Monday, September 25, 2006

NYT: Study of Iraq War and Terror Stirs Strong Political Response" (Philip Shenon & Mark Mazzetti)

Democratic lawmakers, responding to an intelligence report that found that the Iraq war has invigorated Islamic radicalism and worsened the global terrorist threat, said the assessment by American spy agencies demonstrated that the Bush administration needed to devise a new strategy for its handling of the war.
Representative Jane Harman of California, the ranking Democrat on the House Intelligence Committee, said that while she could not discuss details of the classified National Intelligence Estimate, "Every intelligence analyst I speak to confirms that" the Iraq war had contributed to the increased terrorist threat.
"Even capturing the remaining top Al Qaeda leadership isn’t going to prevent copycat cells, and it isn't going to change a failed policy in Iraq," Ms. Harman said on CNN’s "Late Edition." "This administration is trying to change the subject. I don't think voters are going to buy that."

The above is from Philp Shenon and Mark Mazzetti's "Study of Iraq War and Terror Stirs Strong Political Response" in this morning's New York Times. John McCain offers a laughable, modern update on the George Washington narrative. In the original, Washington states: "I cannot tell a lie" -- in response to did he cut down the tree? In the modern day version, John McCain offers, bascially, "I cannot tell a lie. I did chop down the tree but lightening could have struck it at any point and knocked it down so therefore . . ."

Richard A. Oppel and Abdul Razzaq al-Saiedi take a look at the delay (it's not stopped, just delayed) in the move from nation to federation in "Iraqis to Debate Bill on Creating Autonomous States:"

Moreover, Sunni negotiators emphasized that they did not agree to support the legislation that would be introduced this week but only to allow it to be debated, said Dhafir al-Ani, a leading Sunni lawmaker. “The issue is just to consider it and go with the process,” Mr. Ani said.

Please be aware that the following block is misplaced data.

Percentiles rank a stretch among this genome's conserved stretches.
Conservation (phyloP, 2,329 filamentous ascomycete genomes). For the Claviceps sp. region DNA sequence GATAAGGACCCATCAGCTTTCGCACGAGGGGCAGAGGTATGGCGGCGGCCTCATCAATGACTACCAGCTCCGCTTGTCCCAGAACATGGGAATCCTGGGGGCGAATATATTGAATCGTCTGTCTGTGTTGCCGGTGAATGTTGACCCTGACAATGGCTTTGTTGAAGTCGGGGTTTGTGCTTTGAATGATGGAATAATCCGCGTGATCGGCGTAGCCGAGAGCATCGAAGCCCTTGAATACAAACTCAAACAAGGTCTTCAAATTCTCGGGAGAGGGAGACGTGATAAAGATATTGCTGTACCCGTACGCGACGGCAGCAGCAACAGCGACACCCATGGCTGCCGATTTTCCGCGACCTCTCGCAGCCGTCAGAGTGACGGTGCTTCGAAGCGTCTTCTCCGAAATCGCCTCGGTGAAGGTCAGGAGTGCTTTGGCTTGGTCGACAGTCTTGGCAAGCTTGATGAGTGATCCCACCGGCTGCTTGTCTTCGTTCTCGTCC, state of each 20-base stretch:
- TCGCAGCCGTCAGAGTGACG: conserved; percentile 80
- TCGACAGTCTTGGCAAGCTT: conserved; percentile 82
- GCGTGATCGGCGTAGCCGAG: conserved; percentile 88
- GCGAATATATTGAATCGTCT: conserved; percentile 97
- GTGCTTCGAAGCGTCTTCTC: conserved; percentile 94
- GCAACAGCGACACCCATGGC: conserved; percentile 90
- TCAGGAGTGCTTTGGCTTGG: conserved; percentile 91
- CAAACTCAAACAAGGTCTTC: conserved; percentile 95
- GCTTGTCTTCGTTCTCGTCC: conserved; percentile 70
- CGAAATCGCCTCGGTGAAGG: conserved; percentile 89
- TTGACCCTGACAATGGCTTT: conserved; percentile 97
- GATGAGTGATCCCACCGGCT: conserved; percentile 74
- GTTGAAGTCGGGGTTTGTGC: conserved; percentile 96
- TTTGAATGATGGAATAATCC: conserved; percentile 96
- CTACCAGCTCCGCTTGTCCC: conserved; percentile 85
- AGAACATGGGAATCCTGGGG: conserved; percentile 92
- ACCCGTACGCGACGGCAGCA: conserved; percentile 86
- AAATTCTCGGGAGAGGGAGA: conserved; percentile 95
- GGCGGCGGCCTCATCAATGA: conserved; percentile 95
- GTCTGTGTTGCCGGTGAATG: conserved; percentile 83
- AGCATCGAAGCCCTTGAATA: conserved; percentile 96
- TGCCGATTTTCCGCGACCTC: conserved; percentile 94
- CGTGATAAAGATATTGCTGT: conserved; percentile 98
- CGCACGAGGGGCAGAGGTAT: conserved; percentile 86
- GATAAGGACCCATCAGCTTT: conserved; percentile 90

The deal does allow supporters to put the issue before Parliament with a promise from rivals to debate the issue in good faith. When the bill was brought up earlier, it spurred an acrimonious fight. Mahmoud Mashhadani, the speaker of Parliament and a Sunni Arab, accused supporters of trying to sneak the bill past him, while other Sunni legislators said they had been double-crossed.
The political progress came as violence continued throughout Iraq. Two marines were killed as a result of “enemy action” in Anbar Province on Sunday, the United States military said.

The (US) administration is still kicking themselves over their failed attempt to oust al-Mashhadani. They almost pulled it off. Big media reported the 'shame' and left you with the impression that he was off licking his wounds in private while the parliament was in their August recess. (Little media? This was August, there was no interest in Iraq.) Reality was that he was off in Jordan working on trade negotiations. Reality is that he's still around. Reality is that the administration's plan for a (physically) divided Iraq have to wait a little longer. (They despise al-Mashhadani for a number of reasons including the statements he made preceeding the puppet of the occupation's visit to DC where al-Maliki parroted the Bully Boy. al-Mashhadani's statements included: "Just get your hands off Iraq and the Iraqi people and Muslim countries, and everything will be all right. What has been done in Iraq is a kind of butchery of the Iraqi people." -- and they were made at a UN conference on July 22nd -- click here for Al Jazeera's report.)